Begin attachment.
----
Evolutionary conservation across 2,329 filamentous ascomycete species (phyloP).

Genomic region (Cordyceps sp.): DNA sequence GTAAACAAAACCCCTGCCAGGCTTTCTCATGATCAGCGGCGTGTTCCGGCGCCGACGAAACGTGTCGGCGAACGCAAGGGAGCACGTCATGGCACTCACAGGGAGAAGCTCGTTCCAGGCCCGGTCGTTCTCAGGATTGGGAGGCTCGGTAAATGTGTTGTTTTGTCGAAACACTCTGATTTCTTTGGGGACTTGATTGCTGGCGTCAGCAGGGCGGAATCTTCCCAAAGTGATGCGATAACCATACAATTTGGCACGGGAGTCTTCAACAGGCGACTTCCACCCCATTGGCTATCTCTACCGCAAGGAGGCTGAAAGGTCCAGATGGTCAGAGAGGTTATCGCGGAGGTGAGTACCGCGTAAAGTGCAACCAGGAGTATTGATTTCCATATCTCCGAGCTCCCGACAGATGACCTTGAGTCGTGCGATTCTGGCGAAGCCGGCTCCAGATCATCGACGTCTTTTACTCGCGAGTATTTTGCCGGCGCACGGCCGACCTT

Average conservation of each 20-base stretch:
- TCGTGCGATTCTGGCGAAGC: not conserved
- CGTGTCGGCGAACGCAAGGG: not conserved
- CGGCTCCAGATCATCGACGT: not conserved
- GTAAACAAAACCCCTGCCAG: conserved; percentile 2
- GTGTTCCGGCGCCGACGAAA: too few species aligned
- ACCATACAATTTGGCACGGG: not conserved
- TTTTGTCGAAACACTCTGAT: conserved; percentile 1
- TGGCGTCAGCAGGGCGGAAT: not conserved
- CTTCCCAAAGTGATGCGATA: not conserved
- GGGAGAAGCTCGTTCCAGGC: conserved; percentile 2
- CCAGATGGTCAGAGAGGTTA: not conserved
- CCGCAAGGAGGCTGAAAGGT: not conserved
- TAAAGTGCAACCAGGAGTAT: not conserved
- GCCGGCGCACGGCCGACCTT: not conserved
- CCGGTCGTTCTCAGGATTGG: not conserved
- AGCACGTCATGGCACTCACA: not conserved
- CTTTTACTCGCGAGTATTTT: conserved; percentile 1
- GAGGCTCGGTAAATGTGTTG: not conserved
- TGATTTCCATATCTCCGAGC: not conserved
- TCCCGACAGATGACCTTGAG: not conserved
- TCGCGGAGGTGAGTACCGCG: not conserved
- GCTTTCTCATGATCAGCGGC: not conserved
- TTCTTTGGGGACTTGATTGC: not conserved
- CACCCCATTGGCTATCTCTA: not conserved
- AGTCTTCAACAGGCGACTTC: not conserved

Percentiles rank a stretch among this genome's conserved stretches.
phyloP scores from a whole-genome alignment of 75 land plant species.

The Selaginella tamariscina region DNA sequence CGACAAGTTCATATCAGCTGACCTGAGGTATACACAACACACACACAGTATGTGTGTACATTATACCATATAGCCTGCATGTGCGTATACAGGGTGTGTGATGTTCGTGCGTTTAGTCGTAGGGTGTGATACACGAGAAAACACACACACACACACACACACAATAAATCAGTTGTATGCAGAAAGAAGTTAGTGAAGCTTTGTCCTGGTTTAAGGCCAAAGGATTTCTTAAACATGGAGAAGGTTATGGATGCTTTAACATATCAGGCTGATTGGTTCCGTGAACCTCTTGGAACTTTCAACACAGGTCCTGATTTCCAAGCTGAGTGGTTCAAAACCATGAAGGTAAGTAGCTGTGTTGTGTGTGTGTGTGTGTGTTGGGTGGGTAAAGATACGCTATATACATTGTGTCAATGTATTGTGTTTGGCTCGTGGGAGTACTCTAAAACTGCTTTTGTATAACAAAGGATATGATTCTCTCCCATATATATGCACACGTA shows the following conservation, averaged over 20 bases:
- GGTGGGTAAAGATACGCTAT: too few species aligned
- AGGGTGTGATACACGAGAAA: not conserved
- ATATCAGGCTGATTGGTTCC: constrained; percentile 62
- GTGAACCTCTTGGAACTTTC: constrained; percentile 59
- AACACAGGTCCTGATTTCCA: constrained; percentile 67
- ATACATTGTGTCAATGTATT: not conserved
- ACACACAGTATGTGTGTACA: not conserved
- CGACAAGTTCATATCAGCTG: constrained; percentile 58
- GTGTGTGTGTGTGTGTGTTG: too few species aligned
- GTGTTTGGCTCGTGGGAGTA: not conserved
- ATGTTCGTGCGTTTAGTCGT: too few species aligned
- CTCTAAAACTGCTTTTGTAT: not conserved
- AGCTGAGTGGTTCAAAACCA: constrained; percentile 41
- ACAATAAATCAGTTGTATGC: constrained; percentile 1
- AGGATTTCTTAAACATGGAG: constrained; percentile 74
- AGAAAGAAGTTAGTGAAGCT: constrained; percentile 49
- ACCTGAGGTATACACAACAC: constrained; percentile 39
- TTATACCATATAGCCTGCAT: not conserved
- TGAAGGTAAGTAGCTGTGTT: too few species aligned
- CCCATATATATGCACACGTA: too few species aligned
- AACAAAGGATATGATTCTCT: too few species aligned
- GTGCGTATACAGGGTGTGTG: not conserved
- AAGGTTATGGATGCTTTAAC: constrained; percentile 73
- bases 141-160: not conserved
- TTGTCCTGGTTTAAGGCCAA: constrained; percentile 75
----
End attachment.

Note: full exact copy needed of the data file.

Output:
Evolutionary conservation across 2,329 filamentous ascomycete species (phyloP).

Genomic region (Cordyceps sp.): DNA sequence GTAAACAAAACCCCTGCCAGGCTTTCTCATGATCAGCGGCGTGTTCCGGCGCCGACGAAACGTGTCGGCGAACGCAAGGGAGCACGTCATGGCACTCACAGGGAGAAGCTCGTTCCAGGCCCGGTCGTTCTCAGGATTGGGAGGCTCGGTAAATGTGTTGTTTTGTCGAAACACTCTGATTTCTTTGGGGACTTGATTGCTGGCGTCAGCAGGGCGGAATCTTCCCAAAGTGATGCGATAACCATACAATTTGGCACGGGAGTCTTCAACAGGCGACTTCCACCCCATTGGCTATCTCTACCGCAAGGAGGCTGAAAGGTCCAGATGGTCAGAGAGGTTATCGCGGAGGTGAGTACCGCGTAAAGTGCAACCAGGAGTATTGATTTCCATATCTCCGAGCTCCCGACAGATGACCTTGAGTCGTGCGATTCTGGCGAAGCCGGCTCCAGATCATCGACGTCTTTTACTCGCGAGTATTTTGCCGGCGCACGGCCGACCTT

Average conservation of each 20-base stretch:
- TCGTGCGATTCTGGCGAAGC: not conserved
- CGTGTCGGCGAACGCAAGGG: not conserved
- CGGCTCCAGATCATCGACGT: not conserved
- GTAAACAAAACCCCTGCCAG: conserved; percentile 2
- GTGTTCCGGCGCCGACGAAA: too few species aligned
- ACCATACAATTTGGCACGGG: not conserved
- TTTTGTCGAAACACTCTGAT: conserved; percentile 1
- TGGCGTCAGCAGGGCGGAAT: not conserved
- CTTCCCAAAGTGATGCGATA: not conserved
- GGGAGAAGCTCGTTCCAGGC: conserved; percentile 2
- CCAGATGGTCAGAGAGGTTA: not conserved
- CCGCAAGGAGGCTGAAAGGT: not conserved
- TAAAGTGCAACCAGGAGTAT: not conserved
- GCCGGCGCACGGCCGACCTT: not conserved
- CCGGTCGTTCTCAGGATTGG: not conserved
- AGCACGTCATGGCACTCACA: not conserved
- CTTTTACTCGCGAGTATTTT: conserved; percentile 1
- GAGGCTCGGTAAATGTGTTG: not conserved
- TGATTTCCATATCTCCGAGC: not conserved
- TCCCGACAGATGACCTTGAG: not conserved
- TCGCGGAGGTGAGTACCGCG: not conserved
- GCTTTCTCATGATCAGCGGC: not conserved
- TTCTTTGGGGACTTGATTGC: not conserved
- CACCCCATTGGCTATCTCTA: not conserved
- AGTCTTCAACAGGCGACTTC: not conserved

Percentiles rank a stretch among this genome's conserved stretches.
phyloP scores from a whole-genome alignment of 75 land plant species.

The Selaginella tamariscina region DNA sequence CGACAAGTTCATATCAGCTGACCTGAGGTATACACAACACACACACAGTATGTGTGTACATTATACCATATAGCCTGCATGTGCGTATACAGGGTGTGTGATGTTCGTGCGTTTAGTCGTAGGGTGTGATACACGAGAAAACACACACACACACACACACACAATAAATCAGTTGTATGCAGAAAGAAGTTAGTGAAGCTTTGTCCTGGTTTAAGGCCAAAGGATTTCTTAAACATGGAGAAGGTTATGGATGCTTTAACATATCAGGCTGATTGGTTCCGTGAACCTCTTGGAACTTTCAACACAGGTCCTGATTTCCAAGCTGAGTGGTTCAAAACCATGAAGGTAAGTAGCTGTGTTGTGTGTGTGTGTGTGTGTTGGGTGGGTAAAGATACGCTATATACATTGTGTCAATGTATTGTGTTTGGCTCGTGGGAGTACTCTAAAACTGCTTTTGTATAACAAAGGATATGATTCTCTCCCATATATATGCACACGTA shows the following conservation, averaged over 20 bases:
- GGTGGGTAAAGATACGCTAT: too few species aligned
- AGGGTGTGATACACGAGAAA: not conserved
- ATATCAGGCTGATTGGTTCC: constrained; percentile 62
- GTGAACCTCTTGGAACTTTC: constrained; percentile 59
- AACACAGGTCCTGATTTCCA: constrained; percentile 67
- ATACATTGTGTCAATGTATT: not conserved
- ACACACAGTATGTGTGTACA: not conserved
- CGACAAGTTCATATCAGCTG: constrained; percentile 58
- GTGTGTGTGTGTGTGTGTTG: too few species aligned
- GTGTTTGGCTCGTGGGAGTA: not conserved
- ATGTTCGTGCGTTTAGTCGT: too few species aligned
- CTCTAAAACTGCTTTTGTAT: not conserved
- AGCTGAGTGGTTCAAAACCA: constrained; percentile 41
- ACAATAAATCAGTTGTATGC: constrained; percentile 1
- AGGATTTCTTAAACATGGAG: constrained; percentile 74
- AGAAAGAAGTTAGTGAAGCT: constrained; percentile 49
- ACCTGAGGTATACACAACAC: constrained; percentile 39
- TTATACCATATAGCCTGCAT: not conserved
- TGAAGGTAAGTAGCTGTGTT: too few species aligned
- CCCATATATATGCACACGTA: too few species aligned
- AACAAAGGATATGATTCTCT: too few species aligned
- GTGCGTATACAGGGTGTGTG: not conserved
- AAGGTTATGGATGCTTTAAC: constrained; percentile 73
- bases 141-160: not conserved
- TTGTCCTGGTTTAAGGCCAA: constrained; percentile 75